Manuscripts should be submitted online at by registering and logging in to this website. Once you are registered, click here to go to the submission form. Manuscripts can be submitted until the deadline. All submissions that pass pre-check are peer-reviewed. Accepted papers will be published continuously in the journal (as soon as accepted) and will be listed together on the special issue website. Research articles, review articles as well as short communications are invited. For planned papers, a title and short abstract (about 100 words) can be sent to the Editorial Office for announcement on this website.

Submitted manuscripts should not have been published previously, nor be under consideration for publication elsewhere (except conference proceedings papers). All manuscripts are thoroughly refereed through a single-blind peer-review process. A guide for authors and other relevant information for submission of manuscripts is available on the Instructions for Authors page. Sensors is an international peer-reviewed open access semimonthly journal published by MDPI.

Please visit the Instructions for Authors page before submitting a manuscript. The Article Processing Charge (APC) for publication in this open access journal is 2600 CHF (Swiss Francs). Submitted papers should be well formatted and use good English. Authors may use MDPI's English editing service prior to publication or during author revisions.


  • sensors
  • biosensors
  • antimicrobial resistance
  • antibiotics detection
  • bacteria detection
  • nanomaterials
  • biorecognition elements
  • biomimetic elements
  • in situ detection
  • lab-on-a-chip
  • miniaturization
  • food and environmental samples
  • biological and microbiological samples

Published Papers (1 paper)

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High Performance of Metallic Thin Films for Resistance Temperature Devices with Antimicrobial Properties
Sensors 2022, 22(19), 7665; - 09 Oct 2022
Cited by 1 | Viewed by 1157
Titanium-copper alloy films with stoichiometry given by Ti1xCux were produced by magnetron co-sputtering technique and analyzed in order to explore the suitability of the films to be applied as resistive temperature sensors with antimicrobial properties. For that, the [...] Read more.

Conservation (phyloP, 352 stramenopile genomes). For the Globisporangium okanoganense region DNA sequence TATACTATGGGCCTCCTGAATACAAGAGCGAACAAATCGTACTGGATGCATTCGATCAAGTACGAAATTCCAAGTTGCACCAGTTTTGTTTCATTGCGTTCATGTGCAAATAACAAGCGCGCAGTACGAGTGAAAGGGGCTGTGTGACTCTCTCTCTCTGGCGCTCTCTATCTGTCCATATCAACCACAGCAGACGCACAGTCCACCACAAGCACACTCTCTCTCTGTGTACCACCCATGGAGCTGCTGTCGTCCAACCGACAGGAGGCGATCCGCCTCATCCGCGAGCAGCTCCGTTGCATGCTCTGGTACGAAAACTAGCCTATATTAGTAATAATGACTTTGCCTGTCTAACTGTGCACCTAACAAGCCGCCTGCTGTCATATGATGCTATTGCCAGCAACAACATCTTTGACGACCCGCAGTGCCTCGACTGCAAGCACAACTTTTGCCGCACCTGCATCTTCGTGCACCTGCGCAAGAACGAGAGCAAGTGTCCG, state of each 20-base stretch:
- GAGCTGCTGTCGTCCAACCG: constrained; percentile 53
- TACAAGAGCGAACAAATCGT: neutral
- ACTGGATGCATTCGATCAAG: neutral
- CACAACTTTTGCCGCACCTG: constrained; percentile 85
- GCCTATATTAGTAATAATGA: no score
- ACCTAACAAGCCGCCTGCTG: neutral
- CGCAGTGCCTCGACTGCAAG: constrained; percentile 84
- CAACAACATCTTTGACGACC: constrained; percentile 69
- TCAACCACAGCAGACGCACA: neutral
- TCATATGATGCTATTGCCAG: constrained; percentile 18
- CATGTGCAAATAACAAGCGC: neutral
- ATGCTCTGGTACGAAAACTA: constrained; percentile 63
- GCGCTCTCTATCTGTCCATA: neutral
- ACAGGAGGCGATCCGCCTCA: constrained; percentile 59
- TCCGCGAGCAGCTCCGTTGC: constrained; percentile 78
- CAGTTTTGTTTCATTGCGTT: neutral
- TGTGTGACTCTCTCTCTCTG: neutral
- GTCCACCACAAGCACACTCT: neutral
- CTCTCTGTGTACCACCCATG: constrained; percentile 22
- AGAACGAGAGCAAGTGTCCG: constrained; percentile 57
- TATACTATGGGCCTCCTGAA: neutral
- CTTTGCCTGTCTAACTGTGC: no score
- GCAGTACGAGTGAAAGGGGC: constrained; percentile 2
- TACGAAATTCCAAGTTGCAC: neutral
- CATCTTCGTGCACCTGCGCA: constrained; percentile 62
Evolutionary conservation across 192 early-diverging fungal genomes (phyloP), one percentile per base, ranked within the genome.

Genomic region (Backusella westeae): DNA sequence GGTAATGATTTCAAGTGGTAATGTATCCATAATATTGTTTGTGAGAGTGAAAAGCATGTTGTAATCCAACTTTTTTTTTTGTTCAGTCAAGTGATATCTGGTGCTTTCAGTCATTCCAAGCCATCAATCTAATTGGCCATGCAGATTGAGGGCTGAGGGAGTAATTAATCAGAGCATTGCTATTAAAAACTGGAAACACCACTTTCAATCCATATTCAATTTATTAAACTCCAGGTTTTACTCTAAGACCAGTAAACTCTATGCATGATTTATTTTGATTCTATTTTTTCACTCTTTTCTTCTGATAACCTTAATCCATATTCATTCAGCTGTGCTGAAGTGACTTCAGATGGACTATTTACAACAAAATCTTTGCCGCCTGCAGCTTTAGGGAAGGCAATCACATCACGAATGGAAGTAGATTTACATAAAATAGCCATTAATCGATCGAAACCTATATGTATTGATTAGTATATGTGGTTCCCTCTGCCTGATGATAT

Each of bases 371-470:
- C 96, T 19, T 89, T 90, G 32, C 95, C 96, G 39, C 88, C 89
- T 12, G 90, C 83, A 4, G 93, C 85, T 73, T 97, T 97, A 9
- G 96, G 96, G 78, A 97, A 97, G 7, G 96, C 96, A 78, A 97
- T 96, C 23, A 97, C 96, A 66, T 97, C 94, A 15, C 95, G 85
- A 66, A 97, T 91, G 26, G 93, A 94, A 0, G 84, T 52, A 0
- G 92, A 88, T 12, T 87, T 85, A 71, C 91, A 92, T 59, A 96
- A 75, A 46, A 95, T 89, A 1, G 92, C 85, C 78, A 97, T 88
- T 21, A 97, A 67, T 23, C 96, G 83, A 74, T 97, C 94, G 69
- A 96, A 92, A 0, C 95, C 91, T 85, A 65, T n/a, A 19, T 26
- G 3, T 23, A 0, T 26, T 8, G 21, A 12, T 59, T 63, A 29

Titanium-copper alloy films with stoichiometry given by Ti1xCux were produced by magnetron co-sputtering technique and analyzed in order to explore the suitability of the films to be applied as resistive temperature sensors with antimicrobial properties. For that, the copper (Cu) amount in the films was varied by applying different DC currents to the source during the deposition in order to change the Cu concentration. As a result, the samples showed excellent thermoresistivity linearity and stability for temperatures in the range between room temperature to 110 °C. The sample concentration of Ti0.70Cu0.30 has better characteristics to act as RTD, especially the αTCR of 1990 ×106°C1. The antimicrobial properties of the Ti1xCux films were analyzed by exposing the films to the bacterias S. aureus and E. coli, and comparing them with bare Ti and Cu films that underwent the same protocol. The Ti1xCux thin films showed bactericidal effects, by log10 reduction for both bacteria, irrespective of the Cu concentrations. As a test of concept, the selected sample was subjected to 160 h reacting to variations in ambient temperature, presenting results similar to a commercial temperature sensor. Therefore, these Ti1xCux thin films become excellent antimicrobial candidates to act as temperature sensors in advanced coating systems. Full article
(This article belongs to the Special Issue Sensors – a Weapon in the Fight against Antimicrobial Resistance)